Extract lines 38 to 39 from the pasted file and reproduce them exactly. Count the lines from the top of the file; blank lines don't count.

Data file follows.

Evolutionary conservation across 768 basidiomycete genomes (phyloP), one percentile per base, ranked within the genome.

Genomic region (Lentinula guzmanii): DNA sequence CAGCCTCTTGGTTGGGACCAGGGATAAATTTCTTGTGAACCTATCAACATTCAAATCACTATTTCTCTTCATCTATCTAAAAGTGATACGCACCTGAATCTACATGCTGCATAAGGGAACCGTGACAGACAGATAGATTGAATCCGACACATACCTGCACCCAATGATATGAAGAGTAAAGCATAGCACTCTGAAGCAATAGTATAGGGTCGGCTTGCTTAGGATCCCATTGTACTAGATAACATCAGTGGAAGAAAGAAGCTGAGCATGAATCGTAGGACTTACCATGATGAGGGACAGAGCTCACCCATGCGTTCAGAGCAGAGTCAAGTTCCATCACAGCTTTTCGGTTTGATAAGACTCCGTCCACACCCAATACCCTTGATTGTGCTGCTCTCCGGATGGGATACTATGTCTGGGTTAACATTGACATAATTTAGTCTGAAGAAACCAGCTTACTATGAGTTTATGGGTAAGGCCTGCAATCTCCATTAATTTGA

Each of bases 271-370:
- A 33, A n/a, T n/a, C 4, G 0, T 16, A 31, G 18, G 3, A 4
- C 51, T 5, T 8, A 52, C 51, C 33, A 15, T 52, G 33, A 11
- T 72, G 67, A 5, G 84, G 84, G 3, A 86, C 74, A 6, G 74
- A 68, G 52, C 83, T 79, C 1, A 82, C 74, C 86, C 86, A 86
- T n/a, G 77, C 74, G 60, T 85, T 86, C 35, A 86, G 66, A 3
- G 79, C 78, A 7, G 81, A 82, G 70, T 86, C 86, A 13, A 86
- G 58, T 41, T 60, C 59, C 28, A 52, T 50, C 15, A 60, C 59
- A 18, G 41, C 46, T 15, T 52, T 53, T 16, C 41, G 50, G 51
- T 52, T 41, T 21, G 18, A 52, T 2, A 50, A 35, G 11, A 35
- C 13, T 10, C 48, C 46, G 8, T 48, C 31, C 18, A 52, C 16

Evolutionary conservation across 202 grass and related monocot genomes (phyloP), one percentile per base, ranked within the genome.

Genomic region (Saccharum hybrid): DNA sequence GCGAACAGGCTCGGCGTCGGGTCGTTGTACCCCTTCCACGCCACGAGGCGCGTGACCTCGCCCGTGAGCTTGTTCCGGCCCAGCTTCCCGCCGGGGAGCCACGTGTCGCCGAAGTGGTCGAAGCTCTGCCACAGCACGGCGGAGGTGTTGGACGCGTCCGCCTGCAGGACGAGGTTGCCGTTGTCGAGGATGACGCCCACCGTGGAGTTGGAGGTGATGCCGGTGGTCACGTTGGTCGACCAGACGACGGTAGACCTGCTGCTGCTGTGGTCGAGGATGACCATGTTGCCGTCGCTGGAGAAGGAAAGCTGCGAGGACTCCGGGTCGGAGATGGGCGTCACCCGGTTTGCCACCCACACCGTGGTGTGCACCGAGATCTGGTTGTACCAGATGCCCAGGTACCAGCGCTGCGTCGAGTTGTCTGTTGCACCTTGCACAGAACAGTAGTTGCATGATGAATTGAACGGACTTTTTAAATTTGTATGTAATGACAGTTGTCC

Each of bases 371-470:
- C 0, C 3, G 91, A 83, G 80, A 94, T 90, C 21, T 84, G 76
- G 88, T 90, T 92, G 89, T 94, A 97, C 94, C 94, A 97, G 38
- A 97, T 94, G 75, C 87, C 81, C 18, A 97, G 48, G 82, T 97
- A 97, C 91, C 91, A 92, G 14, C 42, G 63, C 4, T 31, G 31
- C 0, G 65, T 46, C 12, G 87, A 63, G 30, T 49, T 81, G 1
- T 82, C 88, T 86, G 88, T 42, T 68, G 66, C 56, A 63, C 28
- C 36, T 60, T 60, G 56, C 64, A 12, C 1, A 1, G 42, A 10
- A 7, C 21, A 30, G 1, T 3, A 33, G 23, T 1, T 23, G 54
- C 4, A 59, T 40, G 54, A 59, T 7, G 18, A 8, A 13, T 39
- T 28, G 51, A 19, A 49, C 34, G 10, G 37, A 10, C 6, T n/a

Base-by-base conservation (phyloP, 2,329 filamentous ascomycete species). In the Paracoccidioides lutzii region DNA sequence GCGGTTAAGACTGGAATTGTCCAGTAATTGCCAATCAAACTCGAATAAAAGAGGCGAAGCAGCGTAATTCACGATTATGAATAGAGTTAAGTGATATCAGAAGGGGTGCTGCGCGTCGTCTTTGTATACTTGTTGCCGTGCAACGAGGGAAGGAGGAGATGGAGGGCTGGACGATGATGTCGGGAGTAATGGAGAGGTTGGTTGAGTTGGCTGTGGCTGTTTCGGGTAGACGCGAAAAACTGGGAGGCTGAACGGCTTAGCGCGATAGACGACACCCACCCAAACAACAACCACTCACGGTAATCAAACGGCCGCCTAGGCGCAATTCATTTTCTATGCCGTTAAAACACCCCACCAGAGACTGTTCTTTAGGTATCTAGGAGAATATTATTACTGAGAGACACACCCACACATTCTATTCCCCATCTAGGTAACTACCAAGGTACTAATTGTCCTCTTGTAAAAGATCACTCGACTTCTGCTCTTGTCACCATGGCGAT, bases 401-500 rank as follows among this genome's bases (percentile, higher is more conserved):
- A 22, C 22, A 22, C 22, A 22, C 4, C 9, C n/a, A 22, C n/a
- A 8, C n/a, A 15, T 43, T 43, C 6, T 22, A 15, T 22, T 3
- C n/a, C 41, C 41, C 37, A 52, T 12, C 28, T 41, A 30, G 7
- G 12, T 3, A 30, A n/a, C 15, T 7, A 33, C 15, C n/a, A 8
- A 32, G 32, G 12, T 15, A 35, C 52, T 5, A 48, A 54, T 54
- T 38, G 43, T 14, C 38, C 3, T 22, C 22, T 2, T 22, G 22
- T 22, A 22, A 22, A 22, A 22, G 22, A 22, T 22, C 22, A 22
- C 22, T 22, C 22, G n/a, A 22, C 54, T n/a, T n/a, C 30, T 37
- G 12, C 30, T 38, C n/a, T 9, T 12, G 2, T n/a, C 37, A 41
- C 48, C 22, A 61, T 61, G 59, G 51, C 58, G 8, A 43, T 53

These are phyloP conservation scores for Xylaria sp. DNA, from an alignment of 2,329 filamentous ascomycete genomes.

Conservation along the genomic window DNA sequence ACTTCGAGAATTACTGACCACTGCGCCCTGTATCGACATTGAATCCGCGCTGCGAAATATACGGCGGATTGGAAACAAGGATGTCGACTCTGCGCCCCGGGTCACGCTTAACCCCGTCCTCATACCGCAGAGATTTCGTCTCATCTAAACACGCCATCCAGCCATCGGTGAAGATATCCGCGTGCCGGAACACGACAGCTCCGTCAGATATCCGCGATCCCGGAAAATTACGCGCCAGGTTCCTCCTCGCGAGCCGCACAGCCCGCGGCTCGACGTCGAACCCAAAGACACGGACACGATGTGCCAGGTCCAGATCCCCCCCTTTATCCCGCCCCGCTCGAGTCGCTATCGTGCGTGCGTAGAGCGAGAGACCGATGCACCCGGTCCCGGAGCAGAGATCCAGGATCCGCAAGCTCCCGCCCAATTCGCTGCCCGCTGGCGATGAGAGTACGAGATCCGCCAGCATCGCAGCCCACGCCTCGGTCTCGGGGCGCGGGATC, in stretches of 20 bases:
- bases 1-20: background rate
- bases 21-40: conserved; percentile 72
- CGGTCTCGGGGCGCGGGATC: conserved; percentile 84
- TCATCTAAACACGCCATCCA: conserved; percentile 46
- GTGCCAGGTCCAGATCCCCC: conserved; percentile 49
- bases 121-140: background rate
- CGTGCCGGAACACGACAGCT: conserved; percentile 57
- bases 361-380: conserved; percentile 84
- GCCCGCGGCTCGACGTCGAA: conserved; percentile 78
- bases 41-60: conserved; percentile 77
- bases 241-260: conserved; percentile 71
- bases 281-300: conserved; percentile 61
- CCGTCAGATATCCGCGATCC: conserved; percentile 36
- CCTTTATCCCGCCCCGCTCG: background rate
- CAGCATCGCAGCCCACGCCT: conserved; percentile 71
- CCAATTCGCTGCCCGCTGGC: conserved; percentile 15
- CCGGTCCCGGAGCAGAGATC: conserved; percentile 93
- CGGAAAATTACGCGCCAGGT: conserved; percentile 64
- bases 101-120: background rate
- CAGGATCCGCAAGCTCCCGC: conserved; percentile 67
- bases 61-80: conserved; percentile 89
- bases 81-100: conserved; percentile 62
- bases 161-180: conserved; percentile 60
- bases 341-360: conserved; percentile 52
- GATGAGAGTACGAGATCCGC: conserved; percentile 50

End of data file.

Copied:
These are phyloP conservation scores for Xylaria sp. DNA, from an alignment of 2,329 filamentous ascomycete genomes.

Conservation along the genomic window DNA sequence ACTTCGAGAATTACTGACCACTGCGCCCTGTATCGACATTGAATCCGCGCTGCGAAATATACGGCGGATTGGAAACAAGGATGTCGACTCTGCGCCCCGGGTCACGCTTAACCCCGTCCTCATACCGCAGAGATTTCGTCTCATCTAAACACGCCATCCAGCCATCGGTGAAGATATCCGCGTGCCGGAACACGACAGCTCCGTCAGATATCCGCGATCCCGGAAAATTACGCGCCAGGTTCCTCCTCGCGAGCCGCACAGCCCGCGGCTCGACGTCGAACCCAAAGACACGGACACGATGTGCCAGGTCCAGATCCCCCCCTTTATCCCGCCCCGCTCGAGTCGCTATCGTGCGTGCGTAGAGCGAGAGACCGATGCACCCGGTCCCGGAGCAGAGATCCAGGATCCGCAAGCTCCCGCCCAATTCGCTGCCCGCTGGCGATGAGAGTACGAGATCCGCCAGCATCGCAGCCCACGCCTCGGTCTCGGGGCGCGGGATC, in stretches of 20 bases: